What’s Up! March 2021

A monthly look at astronomical events in the sky and on Earth 

Compiled by John Rowland

We’ve seen quite a flurry of activity on the space front during February. More on that and what we can expect in the future later in this article.

As far as March skies are concerned, there are no significant events and four of the five brightest planets are not observable. Sorry, I can’t be more upbeat but it is what it is. Of course, we have the vernal equinox – on the 20th at 0927 – when across the world, day and night are exactly 12 hours long. This is officially the first day of spring, and to emphasise the point, the clocks go forward on the 28th. Continue reading

What’s Up! February 2021

A monthly look at astronomical events in the sky and on Earth 

Compiled by John Rowland

February’s weather is obviously not designed to entice you out into your garden to look at the sky. But if you can catch the odd clear, windless evening when there’s no Moon, you will be rewarded with some of the most famous objects in the night sky.

Each month, we aim to highlight the objects that are conveniently placed for viewing in the four-hour evening slot of 1900 – 2300 hrs unless there’s a good reason to view earlier or later.

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What’s Up! January 2021

A monthly look at astronomical events in the sky and on Earth 

Compiled by John Rowland

A Happy New Year to all our Readers!

Prospects for 2021

Well, I hardly dare say, “What a year!” but it’s unavoidable. Thankfully, however, we enter 2021 with hope in our hearts that after such a long time, we can again get together with friends to gaze upwards, wonder, and share in the splendour of the night sky. After all, the cycles of the heavens know nothing of nor care about the trillions of microscopic organisms against which we, on this precious and exquisitely beautiful planet, are battling. Hopefully, this battle will soon be won, and we can turn our attention from microscopes to telescopes and say, “What’s Up?”. Continue reading

What’s Up! August 2020

A monthly look at astronomical events in the sky and on Earth

Well what a month July was, mainly because of the justified excitement over comet Neowise, but also because Jupiter and Saturn were prominent from early evening. Society members managed to get some photos of the comet, many of which have been posted on our Facebook Chat Group page.


What to look out for in August – a summary

You may have noticed that the nights are starting to draw in. This increase in the length of the night is noticeable in the late evenings in August and heralds the ‘shoulder season’ for astronomical observations – August is the month when one begins to notice the stars again. And with it being predominantly warm, it is probably the month with the best combination of evening comfort and  darkness.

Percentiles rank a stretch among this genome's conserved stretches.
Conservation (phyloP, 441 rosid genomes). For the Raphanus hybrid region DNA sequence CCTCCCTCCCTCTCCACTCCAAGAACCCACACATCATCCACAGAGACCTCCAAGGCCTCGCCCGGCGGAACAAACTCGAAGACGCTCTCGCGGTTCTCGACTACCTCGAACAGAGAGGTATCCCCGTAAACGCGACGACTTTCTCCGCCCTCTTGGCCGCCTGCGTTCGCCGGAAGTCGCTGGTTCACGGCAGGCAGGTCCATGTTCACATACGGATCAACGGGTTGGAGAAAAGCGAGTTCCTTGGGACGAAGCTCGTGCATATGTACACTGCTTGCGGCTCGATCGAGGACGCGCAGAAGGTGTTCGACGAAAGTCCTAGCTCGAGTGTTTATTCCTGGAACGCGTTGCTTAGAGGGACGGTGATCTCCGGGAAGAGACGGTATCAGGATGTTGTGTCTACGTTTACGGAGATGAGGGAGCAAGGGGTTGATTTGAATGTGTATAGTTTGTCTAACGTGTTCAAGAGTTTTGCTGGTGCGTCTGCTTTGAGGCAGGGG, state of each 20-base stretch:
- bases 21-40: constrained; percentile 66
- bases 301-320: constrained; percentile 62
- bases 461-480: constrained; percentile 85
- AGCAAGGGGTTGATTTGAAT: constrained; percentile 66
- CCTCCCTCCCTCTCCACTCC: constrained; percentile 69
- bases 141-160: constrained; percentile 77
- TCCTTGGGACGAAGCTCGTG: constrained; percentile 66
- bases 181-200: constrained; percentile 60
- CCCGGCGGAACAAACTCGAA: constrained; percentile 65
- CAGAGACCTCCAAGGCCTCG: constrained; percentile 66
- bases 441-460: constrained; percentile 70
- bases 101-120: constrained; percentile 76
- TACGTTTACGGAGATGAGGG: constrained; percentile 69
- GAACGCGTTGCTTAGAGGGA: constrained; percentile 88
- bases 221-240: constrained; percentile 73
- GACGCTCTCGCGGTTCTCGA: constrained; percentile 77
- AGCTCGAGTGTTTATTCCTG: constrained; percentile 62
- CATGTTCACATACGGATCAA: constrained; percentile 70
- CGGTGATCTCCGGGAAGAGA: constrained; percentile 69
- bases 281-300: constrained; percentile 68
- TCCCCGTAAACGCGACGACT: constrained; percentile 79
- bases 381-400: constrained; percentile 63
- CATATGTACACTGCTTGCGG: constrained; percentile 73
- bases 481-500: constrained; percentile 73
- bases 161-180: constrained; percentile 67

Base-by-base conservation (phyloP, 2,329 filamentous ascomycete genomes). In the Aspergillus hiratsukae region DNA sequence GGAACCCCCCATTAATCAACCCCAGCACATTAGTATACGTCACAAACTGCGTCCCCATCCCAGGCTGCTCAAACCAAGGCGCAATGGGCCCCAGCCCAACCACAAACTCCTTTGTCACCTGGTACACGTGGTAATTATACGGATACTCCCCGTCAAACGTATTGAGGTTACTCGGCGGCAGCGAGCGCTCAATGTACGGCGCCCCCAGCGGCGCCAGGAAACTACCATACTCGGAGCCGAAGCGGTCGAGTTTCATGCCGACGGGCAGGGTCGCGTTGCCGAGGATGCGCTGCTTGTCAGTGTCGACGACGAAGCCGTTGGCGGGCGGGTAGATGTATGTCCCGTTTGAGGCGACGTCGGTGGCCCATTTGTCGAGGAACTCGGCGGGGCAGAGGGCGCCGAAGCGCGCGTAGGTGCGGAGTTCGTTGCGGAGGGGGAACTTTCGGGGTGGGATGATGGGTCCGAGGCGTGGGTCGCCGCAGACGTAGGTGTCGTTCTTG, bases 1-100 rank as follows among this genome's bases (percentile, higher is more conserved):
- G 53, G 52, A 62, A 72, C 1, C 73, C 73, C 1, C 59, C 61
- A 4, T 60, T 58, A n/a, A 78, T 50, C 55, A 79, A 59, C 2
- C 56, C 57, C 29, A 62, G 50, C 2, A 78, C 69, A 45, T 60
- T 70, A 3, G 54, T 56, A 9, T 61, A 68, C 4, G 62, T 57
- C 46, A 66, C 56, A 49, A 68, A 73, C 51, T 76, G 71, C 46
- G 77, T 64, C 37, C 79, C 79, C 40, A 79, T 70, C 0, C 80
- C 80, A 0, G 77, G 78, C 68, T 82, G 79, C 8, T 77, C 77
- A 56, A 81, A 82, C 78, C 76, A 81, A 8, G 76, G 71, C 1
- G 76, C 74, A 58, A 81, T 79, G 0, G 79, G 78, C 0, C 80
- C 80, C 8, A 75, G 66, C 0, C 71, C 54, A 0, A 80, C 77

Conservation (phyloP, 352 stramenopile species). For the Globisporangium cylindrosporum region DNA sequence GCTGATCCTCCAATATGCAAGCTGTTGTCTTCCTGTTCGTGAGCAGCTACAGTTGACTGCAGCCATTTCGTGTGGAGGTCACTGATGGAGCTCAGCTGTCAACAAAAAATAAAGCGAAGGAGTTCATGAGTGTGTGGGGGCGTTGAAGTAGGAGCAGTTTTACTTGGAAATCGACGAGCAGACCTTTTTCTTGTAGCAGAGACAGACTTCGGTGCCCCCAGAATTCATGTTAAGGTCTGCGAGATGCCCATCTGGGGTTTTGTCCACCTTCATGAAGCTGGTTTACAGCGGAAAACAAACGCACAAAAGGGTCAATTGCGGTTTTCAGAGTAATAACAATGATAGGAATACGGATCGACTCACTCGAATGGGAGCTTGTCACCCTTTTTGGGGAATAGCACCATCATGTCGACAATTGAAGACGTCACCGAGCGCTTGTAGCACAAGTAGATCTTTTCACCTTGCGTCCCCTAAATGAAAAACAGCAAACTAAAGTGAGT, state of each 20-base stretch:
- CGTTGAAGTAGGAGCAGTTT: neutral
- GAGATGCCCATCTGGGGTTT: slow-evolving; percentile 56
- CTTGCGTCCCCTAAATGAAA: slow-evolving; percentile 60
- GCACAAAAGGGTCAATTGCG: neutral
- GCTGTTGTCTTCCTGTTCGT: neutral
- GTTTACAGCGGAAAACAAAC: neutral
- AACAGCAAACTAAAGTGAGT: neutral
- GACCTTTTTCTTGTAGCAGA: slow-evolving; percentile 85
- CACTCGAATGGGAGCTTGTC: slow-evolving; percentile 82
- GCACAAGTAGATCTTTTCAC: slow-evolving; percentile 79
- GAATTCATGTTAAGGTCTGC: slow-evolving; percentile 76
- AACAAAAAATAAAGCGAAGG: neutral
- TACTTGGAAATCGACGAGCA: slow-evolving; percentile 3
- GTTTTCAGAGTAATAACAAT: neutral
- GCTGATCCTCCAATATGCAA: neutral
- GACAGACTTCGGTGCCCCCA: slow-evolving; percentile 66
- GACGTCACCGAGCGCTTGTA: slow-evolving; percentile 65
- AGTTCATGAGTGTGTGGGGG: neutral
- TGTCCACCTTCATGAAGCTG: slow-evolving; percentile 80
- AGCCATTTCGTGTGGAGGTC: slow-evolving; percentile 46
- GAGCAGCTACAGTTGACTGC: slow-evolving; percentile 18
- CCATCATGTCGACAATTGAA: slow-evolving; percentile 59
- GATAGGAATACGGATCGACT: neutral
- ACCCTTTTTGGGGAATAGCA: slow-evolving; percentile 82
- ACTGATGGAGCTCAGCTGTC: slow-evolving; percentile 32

The Perseids meteor shower is the highlight of the month, but with the Moon present it will make viewing challenging. Mars, Jupiter and Saturn will be easy to spot. The Andromeda Galaxy makes a re-appearance and you can also look for the Double Cluster and the Cygnus Star Cloud. Also prominent is the Summer Triangle of Deneb, Altair and Vega.

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What’s Up! June 2020

A monthly look at astronomical events in the sky and on Earth

Space news – stop press

Elon Musk’s attempt to ferry two astronauts to the ISS has been successful! The first attempt was halted after poor weather, but the second on Saturday was a success. Observers in the UK could see the shuttle playing tag with the ISS as it went overhead later in the evening. After 19 hours in space the Endeavour capsule docked with the ISS on Sunday. Thus opens a new era in manned space exploration. See Space.com for up-to-date news.

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What’s Up! May 2020

A monthly look at astronomical events in the sky and on Earth

Well, were you able to take advantage of that wonderful run of clear, moonless nights during the second half of April? I hope so, because from about May 3rd right through to the end of July, it doesn’t get astronomically dark at all. And this prevents observation of all but the brightest deep sky objects, and even those can only be seen between midnight and 0200 BST.

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What’s Up! April 2020

A monthly look at astronomical events in the sky and on Earth

Oh dear! Those jobs we’ve put off doing for years and for which we can no longer use the excuse that we haven’t got time to do, will have to be done. There are no excuses left; we’re confined to barracks! So in this era of social distancing, are there any reasons for us astronomers to be cheerful? Well, maybe.

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